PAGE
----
De Blasio chancellor pick Fariña promises 'progressive agenda'

Carmen Fariña, the longtime educator whom Mayor-elect Bill de Blasio named as chancellor Monday, pledged to steer the city’s school system in a new direction by turning parents into “real partners” and doing more to support teachers.

A teacher, principal and administrator who entered kindergarten unable to speak fluent English, Fariña promised to pursue a “progressive agenda” that would reduce standardized-test preparation in classrooms while restoring the arts and sciences to the curriculum.

Fariña, 70, who retired as deputy chancellor in 2006 after a four-decade career in the school system, also batted away suggestions that she had accepted the appointment on a temporary basis.

“My commitment is total,” she said, adding, “They tell me 70 is the new 40.” She said she had sacrificed “sunny days in Florida,” where her husband will reside, in order to take charge of the nation’s largest school system.

De Blasio explained the lengthy vetting process that led to Monday’s announcement by emphasizing the importance of the post and saying that he had considered candidates from across the country, but “kept coming back” to Fariña because of their shared views on education and her vast experience.

“Literally no one knows our school system better,” de Blasio said during the press conference inside Brooklyn’s M.S. 51, the well-regarded school his children attended inside the district that Fariña led as superintendent. He said her appointment ended a “trend” in which the previous four schools chancellors were non-educators who required state waivers to land the job.

Flanked by children whose stamina flagged during the hourlong event, Fariña declined to say how she will attack some of the most contentious education quandaries facing the new administration, such as whether to charge rent to charter schools in public buildings or how to forge a new contract with the city’s teachers, who have gone four years without one.

Instead, she vowed to “review everything” while making some immediate adjustments, such as creating an easier process for parents to interact with the education department.

“Day one, we’re going to figure out where you go when you’re a parent and you have an issue,” Fariña said.

Fariña cited her experience as a first-generation Spanish immigrant and English language learner who became the first in her family to graduate from college as the source of many of her core beliefs about education.

Parent-teacher conferences that were “excruciatingly painful” for her Spanish-speaking mother and a teacher who made a young Fariña feel “invisible” by mispronouncing her name convinced her that schools must embrace families of all backgrounds, she said.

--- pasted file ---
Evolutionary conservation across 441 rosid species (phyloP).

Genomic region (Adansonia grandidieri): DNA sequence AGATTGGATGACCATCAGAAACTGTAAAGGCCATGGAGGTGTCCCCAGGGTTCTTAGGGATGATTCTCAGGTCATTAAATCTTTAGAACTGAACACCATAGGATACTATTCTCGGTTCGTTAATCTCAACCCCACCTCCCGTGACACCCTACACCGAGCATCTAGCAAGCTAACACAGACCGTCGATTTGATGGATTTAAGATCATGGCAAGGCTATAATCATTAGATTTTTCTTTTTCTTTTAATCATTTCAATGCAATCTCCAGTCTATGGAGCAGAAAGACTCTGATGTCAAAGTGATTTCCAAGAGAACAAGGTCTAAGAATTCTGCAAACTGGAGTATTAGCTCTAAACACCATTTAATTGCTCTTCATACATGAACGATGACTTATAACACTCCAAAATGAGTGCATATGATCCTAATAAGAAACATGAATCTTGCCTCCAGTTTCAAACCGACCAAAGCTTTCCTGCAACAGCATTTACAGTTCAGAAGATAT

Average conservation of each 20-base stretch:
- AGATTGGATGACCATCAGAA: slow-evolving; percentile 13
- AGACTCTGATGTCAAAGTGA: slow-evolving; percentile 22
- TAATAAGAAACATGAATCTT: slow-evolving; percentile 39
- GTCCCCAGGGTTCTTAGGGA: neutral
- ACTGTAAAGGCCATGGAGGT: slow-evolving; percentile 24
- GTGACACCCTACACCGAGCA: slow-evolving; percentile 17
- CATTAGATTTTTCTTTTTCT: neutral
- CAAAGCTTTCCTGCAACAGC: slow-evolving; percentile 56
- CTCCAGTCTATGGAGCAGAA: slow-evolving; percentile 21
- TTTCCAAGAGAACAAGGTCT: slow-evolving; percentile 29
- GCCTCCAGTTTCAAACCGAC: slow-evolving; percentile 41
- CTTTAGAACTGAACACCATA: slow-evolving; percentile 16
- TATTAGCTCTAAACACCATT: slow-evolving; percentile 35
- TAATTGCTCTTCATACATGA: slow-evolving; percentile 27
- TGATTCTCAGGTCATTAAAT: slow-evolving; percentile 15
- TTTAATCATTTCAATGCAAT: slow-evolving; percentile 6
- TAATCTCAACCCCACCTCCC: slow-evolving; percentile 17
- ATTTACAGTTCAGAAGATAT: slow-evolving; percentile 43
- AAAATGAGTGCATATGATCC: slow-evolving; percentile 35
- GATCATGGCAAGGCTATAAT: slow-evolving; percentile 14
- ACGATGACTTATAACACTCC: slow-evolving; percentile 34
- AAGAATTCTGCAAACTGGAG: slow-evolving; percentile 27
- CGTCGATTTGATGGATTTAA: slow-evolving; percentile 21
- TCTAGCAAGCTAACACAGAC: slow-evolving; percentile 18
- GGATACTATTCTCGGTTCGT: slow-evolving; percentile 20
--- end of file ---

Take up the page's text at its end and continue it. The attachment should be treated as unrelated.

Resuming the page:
“A promise I make to every parent in New York City is that your child will be spoken to by the name that you gave her, not by the name someone else gives her,” Fariña said. At one point in her remarks, she switched to her native Spanish to talk about English language learners.

She said her father — a maintenance worker who Fariña said arrived in the United States with only a third-grade education — advised her to analyze more than memorize in school, which shaped her views about education and testing.

“It’s always been something I’ve believed in — we learn facts maybe to take tests, but we learn thinking to get on in life,” Fariña said.

Fariña taught at Brooklyn’s P.S. 29 for 22 years before becoming principal of P.S. 6 in Manhattan, which climbed to the system’s top tier of schools during her tenure. She was later picked to become superintendent in Brooklyn’s District 15, then was made a regional superintendent and finally deputy chancellor for teaching and learning in the Bloomberg administration.

De Blasio said Fariña’s decision to leave that role after two years was driven by her policy disagreements with the previous mayor and his then-Chancellor, Joel Klein.

“Carmen came to the feeling that the needs of school communities were being ignored,” de Blasio said. He added, “She didn’t want to continue policies she didn’t believe in.”

Fariña added that family considerations had factored into her decision and that she had subsequently stayed involved in education, even teaching demonstration lessons in classrooms as recently as last month.

De Blasio said he still needed to review a parent-led lawsuit meant to stop the Bloomberg administration’s plans to put more charter schools inside existing school buildings, but he would not allow any new co-location plans for now. He also announced that Ursulina Ramirez, an official on his transition team and a former childcare worker, would serve as Fariña’s chief of staff.

Laura Scott, the principal of P.S. 10 in District 15, said after the announcement that as superintendent Fariña had instructed principals to fully incorporate special-needs students into their schools, to promote collaboration among teachers, and to beef up their parent associations. Fariña also advised them to use “testing to inform instruction, as opposed to a way to penalize teachers.”

M.S. 51 Principal Lenore DiLeo-Berner said that she and other educators who had worked under Fariña consider her an ideal schools chief.

“It’s like a dream come true,” she said.